The United States is steadily catching up with China when it comes to fertilizer production. The US fertilizer industry is booming and the US output of urea, an important nitrogen-based fertilizer, went up by around 10% in 2016. The surge was boosted by a number of new and expanded plants in several US states including Iowa and Louisiana, which helped boost total capacity by 24%. At the same time, production in China, the world’s biggest fertilizer producer, went down by 7% last year and its exports plummeted by more than a third. These developments were largely facilitated by the current trends in global energy markets.
The American fertilizer boom is being helped by the shale revolution, which brought down the cost of gas. Moreover, the combination of horizontal drilling and hydraulic fracturing has helped production and cheap gas further kicked off the output of nitrogen-based fertilizers like urea, which is largely applied to soils, and ammonia, which is mostly mixed with other products or further refined to make urea. Meanwhile, China has experienced a sharp rise in the price of coal after Beijing had decided to curb output last year, limiting normally abundant supplies of the fuel. Roughly 75% of China’s urea is produced by first turning coal into gas.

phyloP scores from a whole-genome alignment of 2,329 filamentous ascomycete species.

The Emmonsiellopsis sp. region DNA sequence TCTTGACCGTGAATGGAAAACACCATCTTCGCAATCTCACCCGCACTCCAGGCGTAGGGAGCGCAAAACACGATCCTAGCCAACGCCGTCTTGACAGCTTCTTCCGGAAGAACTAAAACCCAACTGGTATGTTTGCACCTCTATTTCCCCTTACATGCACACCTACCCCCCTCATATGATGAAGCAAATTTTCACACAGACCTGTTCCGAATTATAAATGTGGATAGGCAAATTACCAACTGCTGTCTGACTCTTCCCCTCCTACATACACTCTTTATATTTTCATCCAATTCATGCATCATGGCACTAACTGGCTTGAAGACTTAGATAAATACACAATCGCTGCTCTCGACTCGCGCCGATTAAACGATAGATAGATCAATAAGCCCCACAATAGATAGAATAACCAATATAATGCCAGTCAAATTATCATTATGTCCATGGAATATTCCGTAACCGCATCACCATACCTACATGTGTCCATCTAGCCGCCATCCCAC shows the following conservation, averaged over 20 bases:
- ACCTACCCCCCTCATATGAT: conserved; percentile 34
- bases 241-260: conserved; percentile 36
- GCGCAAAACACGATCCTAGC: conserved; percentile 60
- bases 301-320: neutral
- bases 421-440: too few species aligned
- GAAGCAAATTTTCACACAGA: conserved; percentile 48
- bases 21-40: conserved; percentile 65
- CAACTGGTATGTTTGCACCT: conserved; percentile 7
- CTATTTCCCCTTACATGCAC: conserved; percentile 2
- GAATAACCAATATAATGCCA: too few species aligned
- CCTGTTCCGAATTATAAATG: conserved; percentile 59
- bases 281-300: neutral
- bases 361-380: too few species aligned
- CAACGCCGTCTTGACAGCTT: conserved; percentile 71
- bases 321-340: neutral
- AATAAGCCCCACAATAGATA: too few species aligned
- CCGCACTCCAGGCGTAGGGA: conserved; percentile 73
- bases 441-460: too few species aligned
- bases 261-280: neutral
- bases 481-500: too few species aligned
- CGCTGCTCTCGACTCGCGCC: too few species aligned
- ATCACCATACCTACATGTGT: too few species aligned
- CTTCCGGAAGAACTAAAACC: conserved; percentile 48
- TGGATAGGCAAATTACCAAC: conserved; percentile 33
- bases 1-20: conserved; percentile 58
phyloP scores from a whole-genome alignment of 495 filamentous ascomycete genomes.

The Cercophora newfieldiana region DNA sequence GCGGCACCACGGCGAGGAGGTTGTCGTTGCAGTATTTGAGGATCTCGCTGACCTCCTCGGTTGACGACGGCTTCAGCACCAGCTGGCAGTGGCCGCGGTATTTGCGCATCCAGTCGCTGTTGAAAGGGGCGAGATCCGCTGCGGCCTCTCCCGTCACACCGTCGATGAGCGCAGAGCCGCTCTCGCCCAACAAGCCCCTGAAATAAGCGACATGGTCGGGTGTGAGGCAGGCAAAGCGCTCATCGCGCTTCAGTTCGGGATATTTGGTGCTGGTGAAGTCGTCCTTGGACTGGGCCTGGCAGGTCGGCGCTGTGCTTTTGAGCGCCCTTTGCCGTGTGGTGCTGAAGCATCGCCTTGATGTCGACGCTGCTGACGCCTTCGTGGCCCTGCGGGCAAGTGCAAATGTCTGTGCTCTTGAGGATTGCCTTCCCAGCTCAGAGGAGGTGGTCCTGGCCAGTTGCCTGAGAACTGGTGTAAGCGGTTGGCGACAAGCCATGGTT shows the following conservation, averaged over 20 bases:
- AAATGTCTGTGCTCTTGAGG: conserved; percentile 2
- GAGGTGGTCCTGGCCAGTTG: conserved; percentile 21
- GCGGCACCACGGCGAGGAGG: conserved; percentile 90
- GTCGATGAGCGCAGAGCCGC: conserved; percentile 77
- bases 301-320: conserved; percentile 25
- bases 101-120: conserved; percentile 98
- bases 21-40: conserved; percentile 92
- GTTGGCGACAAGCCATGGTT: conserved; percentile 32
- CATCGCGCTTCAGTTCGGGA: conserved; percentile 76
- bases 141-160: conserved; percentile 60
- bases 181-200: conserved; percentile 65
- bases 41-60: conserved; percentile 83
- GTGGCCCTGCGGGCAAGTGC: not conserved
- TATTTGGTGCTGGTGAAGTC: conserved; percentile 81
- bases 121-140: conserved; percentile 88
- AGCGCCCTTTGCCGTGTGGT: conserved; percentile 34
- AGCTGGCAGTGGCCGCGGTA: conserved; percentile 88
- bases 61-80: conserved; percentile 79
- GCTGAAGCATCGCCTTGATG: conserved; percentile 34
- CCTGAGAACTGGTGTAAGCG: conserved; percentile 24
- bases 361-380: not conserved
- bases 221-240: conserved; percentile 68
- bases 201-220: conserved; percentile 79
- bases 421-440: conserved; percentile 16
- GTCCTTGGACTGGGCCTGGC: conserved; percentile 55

“Low-cost shale gas in the US has transformed the competitiveness of a number of industries for which energy accounts for a high share of input costs,” Rajiv Biswas of IHS Global Insight commented, adding that “one of the biggest winners has been the US chemicals industry.” The surge in US fertilizer production is poised to continue this year as a number of plants are scheduled to start operations. The US ammonia output capacity could therefore jump by 2 million metric tons to around 11.4 million metric tons, Société Générale estimates.